Haunting Instagram diary of girl, 11, who detailed plan to die before suicide — (News Corp Australia Network)

SSRI Ed note: Girl unhappy with her appearance keeps a suicide diary and a stash of unnamed medication, self-harms, plans and executes suicide.

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News Corp Australia Network

December 2, 2017  6:39am

AN 11-year-old girl who was “unhappy with how she looked” posted haunting diary entries on Instagram detailing her plan to die before taking her own life.

Milly Tuomey scrawled “beautiful girls don’t eat” across her body in pen before telling friends on social media of her plan to die on a certain date.

She also told her GP she had a death wish and — after keeping the hidden “suicide diary” and a stash of medication under her bed — died on January 4 last year.

Her mum Fiona, of Templeogue, Dublin, told her inquest: “She’d cut herself and written in biro on herself, “beautiful girls don’t eat”.

She said: “We were terrified. We had no experience of this and no idea what to do.”

A coroner returned a verdict of suicide.

Fiona and dad Tim Tuomey said in a statement after the inquest: “Milly was loving and greatly loved, fit, healthy, connected, engaged and talented.

“When we discovered out of the blue that our child had told her friends on Instagram that she had chosen the day she would die, we couldn’t believe it. We did not know what to do.”

Dublin Coroner’s Court heard Milly’s parents were alerted to the Instagram posts by her elder sister and her school.

They took Milly to see their GP and during this visit Milly expressed a death wish.

She spoke about thoughts of self-harm and said she had been unhappy with her physical appearance for a number of years.

Milly had admitted to struggling with thoughts of self-harm. Picture: Supplied. Source:Supplied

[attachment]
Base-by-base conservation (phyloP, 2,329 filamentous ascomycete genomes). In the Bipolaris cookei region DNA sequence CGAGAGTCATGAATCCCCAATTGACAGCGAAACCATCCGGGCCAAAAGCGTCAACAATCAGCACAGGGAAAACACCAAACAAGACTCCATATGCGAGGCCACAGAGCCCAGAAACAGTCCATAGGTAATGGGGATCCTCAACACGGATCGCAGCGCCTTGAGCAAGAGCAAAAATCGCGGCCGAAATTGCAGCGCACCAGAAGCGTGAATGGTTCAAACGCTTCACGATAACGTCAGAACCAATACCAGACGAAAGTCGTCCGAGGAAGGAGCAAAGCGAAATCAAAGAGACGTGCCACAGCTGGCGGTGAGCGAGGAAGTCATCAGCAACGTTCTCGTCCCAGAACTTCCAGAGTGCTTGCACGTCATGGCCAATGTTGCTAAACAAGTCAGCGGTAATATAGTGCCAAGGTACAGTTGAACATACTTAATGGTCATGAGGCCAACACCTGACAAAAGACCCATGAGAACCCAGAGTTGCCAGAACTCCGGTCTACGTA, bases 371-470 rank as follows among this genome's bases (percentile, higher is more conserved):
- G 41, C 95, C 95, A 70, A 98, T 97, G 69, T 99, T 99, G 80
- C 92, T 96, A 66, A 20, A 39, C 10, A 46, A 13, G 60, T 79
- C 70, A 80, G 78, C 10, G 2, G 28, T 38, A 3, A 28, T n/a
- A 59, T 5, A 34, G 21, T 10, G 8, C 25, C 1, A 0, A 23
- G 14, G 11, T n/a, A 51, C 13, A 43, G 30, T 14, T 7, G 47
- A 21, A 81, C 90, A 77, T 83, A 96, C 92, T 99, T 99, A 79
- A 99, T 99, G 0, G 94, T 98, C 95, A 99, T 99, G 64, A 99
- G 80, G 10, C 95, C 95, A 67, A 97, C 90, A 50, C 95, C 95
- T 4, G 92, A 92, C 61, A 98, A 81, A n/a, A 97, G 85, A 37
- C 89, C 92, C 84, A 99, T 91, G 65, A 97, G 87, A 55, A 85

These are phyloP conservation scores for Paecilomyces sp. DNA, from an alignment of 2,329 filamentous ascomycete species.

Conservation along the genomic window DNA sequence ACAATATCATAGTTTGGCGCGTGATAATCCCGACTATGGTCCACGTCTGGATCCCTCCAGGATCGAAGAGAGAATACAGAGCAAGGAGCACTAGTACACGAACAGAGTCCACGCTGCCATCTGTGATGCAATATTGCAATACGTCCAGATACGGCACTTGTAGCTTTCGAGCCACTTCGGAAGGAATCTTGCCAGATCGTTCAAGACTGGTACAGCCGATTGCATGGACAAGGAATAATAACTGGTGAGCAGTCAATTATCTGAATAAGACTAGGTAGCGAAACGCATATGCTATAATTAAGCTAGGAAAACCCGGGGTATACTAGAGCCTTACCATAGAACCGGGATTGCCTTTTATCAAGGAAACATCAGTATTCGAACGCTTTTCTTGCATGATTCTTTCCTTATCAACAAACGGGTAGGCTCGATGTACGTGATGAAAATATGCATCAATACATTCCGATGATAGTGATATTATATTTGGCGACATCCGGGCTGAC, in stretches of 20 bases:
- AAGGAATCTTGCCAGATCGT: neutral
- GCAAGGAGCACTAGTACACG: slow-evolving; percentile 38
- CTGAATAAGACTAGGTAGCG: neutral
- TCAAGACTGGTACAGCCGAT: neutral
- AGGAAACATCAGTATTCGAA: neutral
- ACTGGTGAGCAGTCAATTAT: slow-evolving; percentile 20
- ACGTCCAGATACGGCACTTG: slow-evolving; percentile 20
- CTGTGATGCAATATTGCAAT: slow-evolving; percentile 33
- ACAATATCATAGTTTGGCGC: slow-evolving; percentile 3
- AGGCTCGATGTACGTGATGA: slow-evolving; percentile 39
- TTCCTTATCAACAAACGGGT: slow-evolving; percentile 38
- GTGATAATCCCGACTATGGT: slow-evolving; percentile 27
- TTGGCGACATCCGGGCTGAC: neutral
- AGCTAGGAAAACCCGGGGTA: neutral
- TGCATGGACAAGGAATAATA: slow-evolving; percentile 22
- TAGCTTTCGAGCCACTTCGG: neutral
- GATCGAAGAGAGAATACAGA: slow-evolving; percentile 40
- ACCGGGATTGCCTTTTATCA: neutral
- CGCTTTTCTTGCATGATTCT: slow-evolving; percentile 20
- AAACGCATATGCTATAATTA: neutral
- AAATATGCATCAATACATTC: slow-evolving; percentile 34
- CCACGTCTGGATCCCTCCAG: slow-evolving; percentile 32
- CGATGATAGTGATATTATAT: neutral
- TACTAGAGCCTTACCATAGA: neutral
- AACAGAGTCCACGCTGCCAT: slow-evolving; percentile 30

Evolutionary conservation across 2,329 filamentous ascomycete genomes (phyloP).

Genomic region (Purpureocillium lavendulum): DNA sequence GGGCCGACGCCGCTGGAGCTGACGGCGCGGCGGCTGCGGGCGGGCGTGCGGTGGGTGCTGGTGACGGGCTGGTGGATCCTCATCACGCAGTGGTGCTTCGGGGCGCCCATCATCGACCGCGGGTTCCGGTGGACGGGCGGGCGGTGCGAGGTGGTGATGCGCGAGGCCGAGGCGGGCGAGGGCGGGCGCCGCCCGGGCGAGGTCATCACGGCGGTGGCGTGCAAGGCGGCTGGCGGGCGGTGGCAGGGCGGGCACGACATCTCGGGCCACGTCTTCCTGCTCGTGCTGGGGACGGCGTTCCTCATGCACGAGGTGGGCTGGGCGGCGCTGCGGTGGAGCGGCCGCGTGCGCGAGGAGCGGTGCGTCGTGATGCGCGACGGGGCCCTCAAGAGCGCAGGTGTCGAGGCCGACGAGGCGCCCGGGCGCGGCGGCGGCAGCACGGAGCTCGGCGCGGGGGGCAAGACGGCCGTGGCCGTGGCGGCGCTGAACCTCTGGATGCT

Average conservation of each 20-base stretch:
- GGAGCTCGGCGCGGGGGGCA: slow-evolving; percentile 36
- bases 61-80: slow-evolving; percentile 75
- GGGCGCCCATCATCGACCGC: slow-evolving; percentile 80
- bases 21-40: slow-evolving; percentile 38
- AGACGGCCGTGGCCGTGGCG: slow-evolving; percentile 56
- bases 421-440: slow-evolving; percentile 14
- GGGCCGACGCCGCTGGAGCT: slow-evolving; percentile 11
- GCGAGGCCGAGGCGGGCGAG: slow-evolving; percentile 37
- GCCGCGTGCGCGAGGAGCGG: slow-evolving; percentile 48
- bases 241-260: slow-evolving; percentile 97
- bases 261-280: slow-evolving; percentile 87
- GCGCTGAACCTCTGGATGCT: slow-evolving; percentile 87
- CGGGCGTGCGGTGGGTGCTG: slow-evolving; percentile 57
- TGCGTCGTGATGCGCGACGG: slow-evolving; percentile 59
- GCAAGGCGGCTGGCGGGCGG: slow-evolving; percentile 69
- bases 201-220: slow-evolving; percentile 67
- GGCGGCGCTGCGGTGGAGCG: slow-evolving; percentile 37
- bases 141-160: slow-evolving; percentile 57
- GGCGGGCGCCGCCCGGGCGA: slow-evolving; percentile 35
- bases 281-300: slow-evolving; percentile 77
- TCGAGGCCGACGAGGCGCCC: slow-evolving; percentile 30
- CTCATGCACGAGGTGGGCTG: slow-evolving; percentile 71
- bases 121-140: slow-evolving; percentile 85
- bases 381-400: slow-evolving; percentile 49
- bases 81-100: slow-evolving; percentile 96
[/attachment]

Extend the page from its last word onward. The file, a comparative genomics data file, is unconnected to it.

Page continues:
Her GP recommended she see a clinical psychologist at An Cuan, a private counselling and psychotherapy clinic.

The Tuomeys made an appointment but the psychologist was no longer taking patients.

Milly was assigned to an art therapist, who was not qualified to make clinical assessments, the inquest heard.

She began a series of weekly appointments on November 24, 2015, where she was encouraged to explore her emotions through verbal and visual means.

The family was advised to go to their local emergency department if any concerns arose over Christmas or out of hours.

The court heard that on January 1 the family ate dinner together and watched a film. That evening, Milly declared she was bored and left the room.

She was found moments later in a critical condition and emergency services were called.

She was rushed to Our Lady’s Children’s Hospital where she died on January 4.

In an excerpt from her diary, Milly had told how she hoped to be a famous doctor, get married and have children.

She wrote: “When I am 23 I would like to have my first baby and when I’m 24 my second baby. If I have two girls I want to call them Vanessa and Grace Tuomey,”

Coroner Dr Myra Cullinane commended the Tuomeys for their decision to donate their little girl’s organs.

The coroner noted that further resources were required for child and adolescent mental health services and recommended the provision of information to support parents and families while they wait to be seen by services.